SalemNews.com, Salem, MA

Nation/World

January 10, 2014

Doctors: Cutting food stamps could backfire

WASHINGTON — Doctors are warning that if Congress cuts food stamps, the federal government could be socked with bigger health bills. Maybe not immediately, they say, but over time if the poor wind up in doctors’ offices or hospitals as a result.

Among the health risks of hunger are spiked rates of diabetes and developmental problems for young children down the road.

The doctors’ lobbying effort comes as Congress is working on a compromise farm bill that’s certain to include food stamp cuts. Republicans want heftier reductions than do Democrats in yet another partisan battle over the government’s role in helping poor Americans.

Food stamps, known as the Supplemental Nutrition Assistance Program, or SNAP, feed 1 in 7 Americans and cost almost $80 billion a year, twice what it cost five years ago. Conservatives say the program spiraled out of control as the economy struggled and the costs are not sustainable. They say the neediest people will not go hungry.

The health and financial risks of hunger have not played a major role in the debate. But the medical community says cutting food aid could backfire through higher Medicaid and Medicare costs.

“If you’re interested in saving health care costs, the dumbest thing you can do is cut nutrition,” said Dr. Deborah Frank of Boston Medical Center, who founded the Children’s HealthWatch pediatric research institute.

“People don’t make the hunger-health connection.”

A study published this week helps illustrate that link. Food banks report longer lines at the end of the month as families exhaust their grocery budgets, and California researchers found that more poor people with a dangerous diabetes complication are hospitalized then, too.

The researchers analyzed eight years of California hospital records to find cases of hypoglycemia, when blood sugar plummets, and link them to patients’ ZIP codes.

Text Only | Photo Reprints
Nation/World

Local News
  • 'Captain America' tops box office for third week LOS ANGELES -- Captain America continues to vanquish box office foes, triumphing in ticket sales for the third consecutive week and dominating over megastar Johnny Depp's new movie. "Captain America: The Winter Soldier" added another $26 million to i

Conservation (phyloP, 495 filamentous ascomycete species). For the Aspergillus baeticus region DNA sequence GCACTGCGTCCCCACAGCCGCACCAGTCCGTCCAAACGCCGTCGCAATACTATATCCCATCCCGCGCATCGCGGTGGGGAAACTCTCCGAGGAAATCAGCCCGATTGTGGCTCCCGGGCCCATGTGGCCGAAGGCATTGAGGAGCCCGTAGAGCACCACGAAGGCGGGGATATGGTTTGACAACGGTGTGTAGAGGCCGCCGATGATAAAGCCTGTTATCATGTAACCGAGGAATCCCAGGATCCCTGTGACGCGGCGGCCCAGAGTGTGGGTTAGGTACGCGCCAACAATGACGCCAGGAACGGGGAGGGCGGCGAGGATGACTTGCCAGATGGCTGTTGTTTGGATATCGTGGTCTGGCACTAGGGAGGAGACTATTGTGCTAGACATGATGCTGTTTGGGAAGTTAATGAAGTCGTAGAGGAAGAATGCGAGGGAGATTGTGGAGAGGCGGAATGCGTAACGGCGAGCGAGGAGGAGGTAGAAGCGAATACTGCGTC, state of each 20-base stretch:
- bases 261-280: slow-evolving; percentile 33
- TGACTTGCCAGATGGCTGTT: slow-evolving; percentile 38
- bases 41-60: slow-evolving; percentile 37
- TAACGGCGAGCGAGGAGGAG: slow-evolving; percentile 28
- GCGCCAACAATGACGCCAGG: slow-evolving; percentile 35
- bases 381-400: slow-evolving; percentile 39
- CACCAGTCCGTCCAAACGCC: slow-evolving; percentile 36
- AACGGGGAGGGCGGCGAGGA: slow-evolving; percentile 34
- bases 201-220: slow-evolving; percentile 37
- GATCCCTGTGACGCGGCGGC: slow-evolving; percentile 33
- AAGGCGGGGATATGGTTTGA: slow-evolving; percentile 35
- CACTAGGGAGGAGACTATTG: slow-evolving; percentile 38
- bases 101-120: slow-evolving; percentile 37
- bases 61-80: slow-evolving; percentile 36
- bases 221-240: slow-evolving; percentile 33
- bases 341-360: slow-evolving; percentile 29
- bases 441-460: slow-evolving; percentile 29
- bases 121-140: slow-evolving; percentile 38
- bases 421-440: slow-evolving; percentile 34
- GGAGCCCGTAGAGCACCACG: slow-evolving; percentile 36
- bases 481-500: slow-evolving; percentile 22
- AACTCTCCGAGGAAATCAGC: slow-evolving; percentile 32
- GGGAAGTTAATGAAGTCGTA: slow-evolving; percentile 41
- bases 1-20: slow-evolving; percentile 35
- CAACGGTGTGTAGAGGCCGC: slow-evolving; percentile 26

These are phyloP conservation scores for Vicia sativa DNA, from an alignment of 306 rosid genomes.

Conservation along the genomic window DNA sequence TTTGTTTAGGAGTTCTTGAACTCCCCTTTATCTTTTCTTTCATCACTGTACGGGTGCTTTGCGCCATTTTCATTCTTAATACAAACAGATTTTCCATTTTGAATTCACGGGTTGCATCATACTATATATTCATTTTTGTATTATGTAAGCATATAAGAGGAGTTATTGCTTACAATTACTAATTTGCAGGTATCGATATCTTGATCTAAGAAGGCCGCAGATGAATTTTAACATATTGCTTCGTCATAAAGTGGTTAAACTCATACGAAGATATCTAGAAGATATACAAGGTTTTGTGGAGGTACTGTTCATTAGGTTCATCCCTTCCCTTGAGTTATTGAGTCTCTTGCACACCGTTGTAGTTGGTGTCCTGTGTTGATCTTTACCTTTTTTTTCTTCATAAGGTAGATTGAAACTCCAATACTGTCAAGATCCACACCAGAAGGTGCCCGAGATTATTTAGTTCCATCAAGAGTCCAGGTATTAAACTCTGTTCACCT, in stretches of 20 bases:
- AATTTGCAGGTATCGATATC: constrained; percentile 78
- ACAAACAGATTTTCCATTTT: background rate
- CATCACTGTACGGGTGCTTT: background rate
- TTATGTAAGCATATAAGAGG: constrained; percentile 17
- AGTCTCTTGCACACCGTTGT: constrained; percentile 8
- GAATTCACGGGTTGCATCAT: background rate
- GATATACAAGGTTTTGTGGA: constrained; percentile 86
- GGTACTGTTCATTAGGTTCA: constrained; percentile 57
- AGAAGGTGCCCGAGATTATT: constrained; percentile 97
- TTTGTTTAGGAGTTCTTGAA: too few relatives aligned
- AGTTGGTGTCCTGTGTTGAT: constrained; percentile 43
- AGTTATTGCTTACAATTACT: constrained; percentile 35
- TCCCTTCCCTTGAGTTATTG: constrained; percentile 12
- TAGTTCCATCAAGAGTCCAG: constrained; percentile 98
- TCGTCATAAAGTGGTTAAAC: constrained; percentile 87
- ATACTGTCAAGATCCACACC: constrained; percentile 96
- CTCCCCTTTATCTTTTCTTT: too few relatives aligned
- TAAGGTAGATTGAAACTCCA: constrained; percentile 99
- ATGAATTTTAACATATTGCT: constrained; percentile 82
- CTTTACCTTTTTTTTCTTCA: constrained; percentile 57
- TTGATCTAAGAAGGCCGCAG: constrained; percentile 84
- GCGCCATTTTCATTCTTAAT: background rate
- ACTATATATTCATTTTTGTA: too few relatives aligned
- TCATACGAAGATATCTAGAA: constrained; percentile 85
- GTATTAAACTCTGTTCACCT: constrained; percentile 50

April 21, 2014

  • Billboard companies to float trial balloons in Peabody PEABODY -- If it passes the balloon test, it's a good sign. In the latest development in Peabody's billboard saga, two petitioners who are seeking the City Council's approval for billboards have agreed to float balloons at each site for a day or two

    April 21, 2014

  • 140418_SN_DLE_HOUSING1 few affordable units puts squeeze on renters When Julie Hill was forced to move out of a relative's house two years ago, she and her 2-year-old daughter suddenly faced the possibility of being homeless. Hill, 29, started looking for an apartment to rent on the North Shore, where her fiancé work

    April 21, 2014 2 Photos

  • North Shore residents to run in 2014 Boston Marathon

    The Salem News asked those on the North Shore who are running this year's Boston Marathon to share their reasons for running. 

    If you're running the marathon this year, it's not too late to share why you're running. Send a brief paragraph, a photo of yourself and a link to your fundraising site (if applicable) to Cheryl Richardson at crichardson@salemnews.com.

    April 17, 2014

  • warren Warren's populist pitch on student loans is off key College graduates with a debt hangover could definitely use an advocate. The average graduate will leave college next month owing $30,000, and enter a still-mediocre job market. But that advocate is not superstar freshman Sen. Elizabeth Warren from M

    April 21, 2014 1 Photo